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Kristof WILKE

Germany GER


  • Gender
  • Birthdate
    17 Apr 1985
  • Height
    190 cm
  • Weight
    86 kg
  • Place of residence
    Dortmund , Germany
  • Clubs
    Undine RC Radolfzell
  • Started Rowing in

Recent results

2015 World Rowing Cup II - Varese, ITA

Class Race Final Time
M2- GER FC Final 2 06:33.320
M2- GER R1 Repechage 5 06:35.400
M2- GER H3 Heat 5 07:01.080

2015 European Rowing Championships - Poznan, POL

Class Race Final Time
M2- GER FB Final 6 00:00.000
M2- GER R2 Repechage 3 06:40.230
M2- GER H1 Heat 4 06:46.340

Kristof WILKE Interview

Athlete of the Month - December 2012 

Kristof Wilke is one of the core members of Germany’s ultra-successful men’s eight, the “Deutschlandachter”. A 2012 Olympic Champion, he comes in as World Rowing’s Athlete of the Month for December. Kristof was just 23 years old when he competed, quite unexpectedly by his own admission, at the Beijing Olympics. Finishing out of the A-final in seventh place there was no doubt for Kristof that he would continue on. He hasn’t lost a race since.

At World Rowing we are proud to share with you a little more about Kristof.  

Part I

World Rowing: Where are you at present?
Kristof Wilke:
At the moment I’m in Dortmund, I’ve been here since 2005. I have to be here as it is during my semester at university.

WR: Have you started rowing training?
I’ve started training again sooner than I originally planned, however I do not train like I did before the Olympics (three times a day). At the moment I train only once a day. As I’m currently studying a lot I only get to train when it’s already dark, so I’m rarely on the water at the moment. But I’m going swimming once a week so I’m in the water. It’s amazing how quickly you lose your fitness when you don’t do anything.

WR: You were one of the few from 2008 men's eight Olympic crew to carry on in the boat. Tell us about the difference between 2008 and when your crew started to win in 2009?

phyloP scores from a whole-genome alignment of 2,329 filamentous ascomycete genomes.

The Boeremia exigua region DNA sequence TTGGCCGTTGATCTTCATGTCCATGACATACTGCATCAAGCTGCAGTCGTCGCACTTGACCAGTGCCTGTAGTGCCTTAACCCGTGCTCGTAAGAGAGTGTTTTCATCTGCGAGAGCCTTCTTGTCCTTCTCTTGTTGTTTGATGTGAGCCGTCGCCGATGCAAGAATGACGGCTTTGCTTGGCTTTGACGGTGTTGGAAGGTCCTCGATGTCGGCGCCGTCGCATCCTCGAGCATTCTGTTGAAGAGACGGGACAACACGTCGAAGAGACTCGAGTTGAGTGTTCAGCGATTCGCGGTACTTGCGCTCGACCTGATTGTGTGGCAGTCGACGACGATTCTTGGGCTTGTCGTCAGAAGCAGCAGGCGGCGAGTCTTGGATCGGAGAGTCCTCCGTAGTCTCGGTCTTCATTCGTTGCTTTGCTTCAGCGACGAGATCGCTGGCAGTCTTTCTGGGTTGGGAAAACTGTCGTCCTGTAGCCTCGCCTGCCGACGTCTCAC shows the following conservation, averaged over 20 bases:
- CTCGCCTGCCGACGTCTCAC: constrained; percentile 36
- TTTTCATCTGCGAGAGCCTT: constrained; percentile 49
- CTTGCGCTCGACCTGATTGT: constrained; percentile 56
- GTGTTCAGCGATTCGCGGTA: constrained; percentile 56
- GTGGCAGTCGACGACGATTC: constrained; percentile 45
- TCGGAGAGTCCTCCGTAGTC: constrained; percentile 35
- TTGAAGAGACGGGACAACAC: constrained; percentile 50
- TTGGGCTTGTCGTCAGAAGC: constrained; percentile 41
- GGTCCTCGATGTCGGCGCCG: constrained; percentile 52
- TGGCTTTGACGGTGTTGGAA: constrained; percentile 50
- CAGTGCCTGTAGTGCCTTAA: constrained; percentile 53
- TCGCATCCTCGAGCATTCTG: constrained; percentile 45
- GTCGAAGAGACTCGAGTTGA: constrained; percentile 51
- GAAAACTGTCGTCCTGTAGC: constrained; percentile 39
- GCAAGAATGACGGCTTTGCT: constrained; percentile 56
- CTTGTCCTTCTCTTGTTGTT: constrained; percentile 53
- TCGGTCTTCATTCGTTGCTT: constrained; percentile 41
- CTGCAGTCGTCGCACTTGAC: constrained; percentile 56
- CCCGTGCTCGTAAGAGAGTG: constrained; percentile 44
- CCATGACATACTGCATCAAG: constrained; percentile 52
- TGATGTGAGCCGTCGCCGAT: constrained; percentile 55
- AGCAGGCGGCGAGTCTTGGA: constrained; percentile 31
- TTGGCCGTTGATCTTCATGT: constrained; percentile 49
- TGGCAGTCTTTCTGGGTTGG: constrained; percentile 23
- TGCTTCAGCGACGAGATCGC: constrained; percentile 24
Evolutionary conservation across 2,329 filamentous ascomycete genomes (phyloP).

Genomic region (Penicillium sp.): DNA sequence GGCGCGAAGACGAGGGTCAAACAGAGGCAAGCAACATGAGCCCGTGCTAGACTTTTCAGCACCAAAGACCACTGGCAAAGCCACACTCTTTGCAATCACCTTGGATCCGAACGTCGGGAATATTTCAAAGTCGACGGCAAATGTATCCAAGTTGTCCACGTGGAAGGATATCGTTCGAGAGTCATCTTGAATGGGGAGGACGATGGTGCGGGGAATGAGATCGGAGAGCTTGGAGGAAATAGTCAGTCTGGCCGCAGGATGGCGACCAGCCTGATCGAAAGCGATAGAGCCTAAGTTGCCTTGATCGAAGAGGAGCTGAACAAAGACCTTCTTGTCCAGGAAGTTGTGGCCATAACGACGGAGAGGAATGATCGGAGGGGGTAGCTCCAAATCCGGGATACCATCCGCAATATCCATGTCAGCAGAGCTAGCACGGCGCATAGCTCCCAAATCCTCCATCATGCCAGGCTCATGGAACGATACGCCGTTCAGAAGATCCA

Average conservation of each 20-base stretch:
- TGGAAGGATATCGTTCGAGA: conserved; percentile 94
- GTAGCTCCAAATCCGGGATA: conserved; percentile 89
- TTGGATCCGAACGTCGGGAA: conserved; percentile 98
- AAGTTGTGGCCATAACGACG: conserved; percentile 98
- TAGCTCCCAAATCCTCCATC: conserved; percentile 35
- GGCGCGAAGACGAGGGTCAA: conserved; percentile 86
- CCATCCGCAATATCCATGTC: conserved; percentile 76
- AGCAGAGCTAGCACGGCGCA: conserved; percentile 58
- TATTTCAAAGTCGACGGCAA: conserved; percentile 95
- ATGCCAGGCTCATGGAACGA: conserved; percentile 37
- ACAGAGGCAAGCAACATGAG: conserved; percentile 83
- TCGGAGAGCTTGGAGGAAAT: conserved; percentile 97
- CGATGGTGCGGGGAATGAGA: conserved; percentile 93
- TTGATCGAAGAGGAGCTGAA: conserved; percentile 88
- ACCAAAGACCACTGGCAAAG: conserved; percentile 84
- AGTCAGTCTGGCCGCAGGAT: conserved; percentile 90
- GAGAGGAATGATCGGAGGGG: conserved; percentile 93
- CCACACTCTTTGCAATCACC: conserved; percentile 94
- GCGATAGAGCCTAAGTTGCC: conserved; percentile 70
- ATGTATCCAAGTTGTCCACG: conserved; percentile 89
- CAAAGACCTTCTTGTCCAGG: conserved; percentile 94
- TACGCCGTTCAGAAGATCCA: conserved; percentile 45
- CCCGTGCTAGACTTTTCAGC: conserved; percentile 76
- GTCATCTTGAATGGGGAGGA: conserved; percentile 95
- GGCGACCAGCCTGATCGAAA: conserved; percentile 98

At the Olympic Games in 2008 I was 23 years old and had not necessarily planned to be in Beijing and certainly not in the eight. While I was quite successful in the under-23 fields in 2006 and 2007 I never competed in an eight. That was the same for my teammates. We were all quite inexperienced in the eight and also had only two months to prepare ourselves to race in Beijing.

For me, after Beijing it was clear that I would continue to row and I had that attitude when I started into the year in 2009. Additionally there was a change of coach. Ralf Holtmeyer is a very experienced coach and he has brought us together as one unit. We all lived in Dortmund and could train in the eight every day. Normally in a post-Olympic year you train less than in other years but for us that wasn’t the case. In 2009 we trained as much as in 2008 and that was the foundation for our later success.

WR: How did you end up being in the stroke seat of the eight?
In the spring of 2011 we were looking for a new stroke after Sebastian Schmidt didn’t qualify for the eight. I told Ralf that I thought I could row in that position. We tried it out and it seems that I didn’t do too badly because I have remained there for the last two years.

WR: If you could sit anywhere in an eight where would that be?